Green light for scheme which will turn Hampstead into ‘rich ghetto’
PUBLISHED: 12:18 26 February 2016 | UPDATED: 10:32 29 February 2016
© Nigel Sutton email firstname.lastname@example.org
Plans to build a luxury housing development with a two-storey underground carpark on the site of a grade II-listed wildlife haven in Hampstead have been given the go ahead.
The decision by members of Camden’s development control committee last night flies in the face of a 200-strong petition against the scheme for the redevelopment of the former King’s College site in Kidderpore Avenue.
Actor Tom Conti, television presenter Esther Rantzen joined a demonstration against plans from developer Mount Anvil for the northern part of the former student residence which they bought in October 2014.
The site currently houses the Grade II-listed Kidderpore Hall, a white Grecian-style building dating back to 1843, standing in two acres and a classical chapel and summer house
Other buildings include the Maynard Wing dating back to 1889 and the Skeel Library. Under the new plans, Mount Anvil will convert the site into 156 residential units made up of three new four and five storey buildings with another ten town houses, demolishing three existing buildings.
The five listed buildings in the site are to be refurbished and extended into luxury homes.
A two-storey basement car park with 97 spaces will also be built.
The site has been designated by Camden Council as a Grade II Site of Interest for Nature Conservation (SINC) for its wide range of trees and shrubs which attract insects and birds.
Actor Tom Conti said after the meeting: “This decision is no surprise from a council which puts developers before its residents. We need green spaces and the idea that this will become an underground car park bringing 97 more cars into Hampstead streets will all add to the hell.”
Local vicar the Rev. Alistair Tresidder, of St Luke’s Church, had written a letter of objection to the scheme which he said would turn Hampstead into a “rich Ghetto” and put huge pressure on local school places.
He wrote: “Of course there must be redevelopment - this is a city- but please can this development be much more modest and mixed mode - socially, so that it does become a rich only ghetto and educationally so that children can be walked safely to school; environmentally so that the bats who fly in my back garden can continue to fly in and out the trees as they have done for a century.”
Speaking after the meeting, he said: “The decision by Camden planners is entirely predictable, ignoring of all those who will be most affected by the decision and a prediction of huge shortage of local primary places in about three years time.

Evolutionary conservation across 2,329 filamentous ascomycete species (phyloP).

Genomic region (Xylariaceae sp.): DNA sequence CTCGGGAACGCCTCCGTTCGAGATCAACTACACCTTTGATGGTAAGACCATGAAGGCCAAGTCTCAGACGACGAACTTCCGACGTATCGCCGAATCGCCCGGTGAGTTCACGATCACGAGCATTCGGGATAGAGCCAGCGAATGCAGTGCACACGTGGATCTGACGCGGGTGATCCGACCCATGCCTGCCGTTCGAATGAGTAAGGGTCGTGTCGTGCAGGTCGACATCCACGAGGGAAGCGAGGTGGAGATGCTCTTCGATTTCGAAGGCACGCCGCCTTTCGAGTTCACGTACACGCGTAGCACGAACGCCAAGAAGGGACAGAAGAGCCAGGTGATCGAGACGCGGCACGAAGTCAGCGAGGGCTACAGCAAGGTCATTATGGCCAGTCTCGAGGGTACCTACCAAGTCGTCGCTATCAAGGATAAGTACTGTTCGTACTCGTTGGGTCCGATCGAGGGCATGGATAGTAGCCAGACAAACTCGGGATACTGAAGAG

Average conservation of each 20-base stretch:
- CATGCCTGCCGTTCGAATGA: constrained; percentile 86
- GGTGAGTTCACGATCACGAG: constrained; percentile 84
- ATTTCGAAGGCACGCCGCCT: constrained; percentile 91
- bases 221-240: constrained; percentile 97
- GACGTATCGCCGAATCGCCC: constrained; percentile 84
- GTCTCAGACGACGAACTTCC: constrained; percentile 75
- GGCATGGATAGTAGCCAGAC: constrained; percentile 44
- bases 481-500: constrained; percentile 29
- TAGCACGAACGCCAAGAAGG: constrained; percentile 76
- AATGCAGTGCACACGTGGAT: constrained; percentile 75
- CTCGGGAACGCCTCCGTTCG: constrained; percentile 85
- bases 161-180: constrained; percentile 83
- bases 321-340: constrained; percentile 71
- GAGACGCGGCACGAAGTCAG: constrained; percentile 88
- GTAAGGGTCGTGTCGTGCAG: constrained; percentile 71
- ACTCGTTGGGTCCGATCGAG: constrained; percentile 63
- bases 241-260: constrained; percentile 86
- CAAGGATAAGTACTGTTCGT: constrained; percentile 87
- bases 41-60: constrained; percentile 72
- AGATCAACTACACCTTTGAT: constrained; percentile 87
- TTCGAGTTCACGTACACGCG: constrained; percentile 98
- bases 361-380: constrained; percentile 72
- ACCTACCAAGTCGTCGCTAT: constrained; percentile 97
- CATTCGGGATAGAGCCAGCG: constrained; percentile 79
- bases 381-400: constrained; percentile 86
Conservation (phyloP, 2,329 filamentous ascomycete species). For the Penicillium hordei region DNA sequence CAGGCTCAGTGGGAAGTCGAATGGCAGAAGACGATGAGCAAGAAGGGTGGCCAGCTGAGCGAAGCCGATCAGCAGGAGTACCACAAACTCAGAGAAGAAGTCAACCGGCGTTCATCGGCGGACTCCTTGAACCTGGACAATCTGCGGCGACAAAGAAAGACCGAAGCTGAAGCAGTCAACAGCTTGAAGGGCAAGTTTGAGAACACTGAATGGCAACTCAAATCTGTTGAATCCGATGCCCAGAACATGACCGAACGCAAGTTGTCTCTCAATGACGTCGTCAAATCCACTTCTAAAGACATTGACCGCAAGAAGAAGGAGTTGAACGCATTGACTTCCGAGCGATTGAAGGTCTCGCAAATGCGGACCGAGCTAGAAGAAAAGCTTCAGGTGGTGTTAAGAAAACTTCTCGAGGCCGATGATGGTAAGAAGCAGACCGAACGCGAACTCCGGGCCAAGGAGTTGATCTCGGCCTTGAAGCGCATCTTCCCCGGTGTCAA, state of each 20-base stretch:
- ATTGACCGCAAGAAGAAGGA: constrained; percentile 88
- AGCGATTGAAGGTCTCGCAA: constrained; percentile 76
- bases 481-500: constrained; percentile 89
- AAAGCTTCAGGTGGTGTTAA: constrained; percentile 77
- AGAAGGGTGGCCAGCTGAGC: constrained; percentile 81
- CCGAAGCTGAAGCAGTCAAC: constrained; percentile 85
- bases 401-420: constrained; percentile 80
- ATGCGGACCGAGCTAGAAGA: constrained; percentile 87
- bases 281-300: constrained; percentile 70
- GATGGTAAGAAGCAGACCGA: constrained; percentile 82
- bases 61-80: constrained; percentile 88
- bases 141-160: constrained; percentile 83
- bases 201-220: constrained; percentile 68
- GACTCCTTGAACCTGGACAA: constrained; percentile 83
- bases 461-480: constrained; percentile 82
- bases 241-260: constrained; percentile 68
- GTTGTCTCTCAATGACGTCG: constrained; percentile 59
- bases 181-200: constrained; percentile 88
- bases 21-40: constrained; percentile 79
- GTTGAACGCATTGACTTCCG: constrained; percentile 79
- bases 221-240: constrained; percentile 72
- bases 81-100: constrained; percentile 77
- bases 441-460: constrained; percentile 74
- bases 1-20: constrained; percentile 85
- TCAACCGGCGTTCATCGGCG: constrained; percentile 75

“Our admissions meeting at St.Luke’s School this morning sifted through 114 applications for 15 places. Enough said. I also thought Camden was trying to discourage more cars in the borough.”
Nancy Mayo, secretary of Redington Frognal Conservation Neighbourhood Forum, who had led the protest, said: “It is unfortunate that this application was submitted before our Redington Frognal neighbourhood plan could be in place. However, we are progressing well with the plan and have reached the policy drafting stage. With the support of residents, a confirmed neighbourhood plan will be able to prevent other inappropriate planning applications in the future.”
A spokesman for Mount Anvil said: “As outlined in the Committee report, one in five homes on the site will be affordable. Eighty per cent of those will be for social rent, and 60pc are family-size homes. This recognises the high complexity involved in sensitively restoring and conserving five dilapidated Grade II-listed buildings.”
““Kidderpore is a beautiful, historic and highly complex site. Over the last year we have consulted extensively, working in collaboration with the council, local residents and community groups to develop a carefully considered, holistic plan for the site.
As well as providing more than £4million to fund improvements within the borough of Camden, our proposed redevelopment will see the sensitive restoration of several dilapidated Grade II listed buildings, create much-needed high-quality new homes – both for private sale and affordable, and open up previously private gardens for public use, ensuring a positive lasting legacy for the whole community.
“The biodiversity of the site will also be much improved. Additional shrubs and hedgerows will be planted, a new pond will be introduced, a biodiverse green roof will be installed, and more than 25 new trees will be planted on-site as well as additional trees within the Redington and Frognal Conservation Area. The currently dilapidated Grade II listed Summer House will also be restored, to be used as an arts and wildlife education resource for local schools and the community.”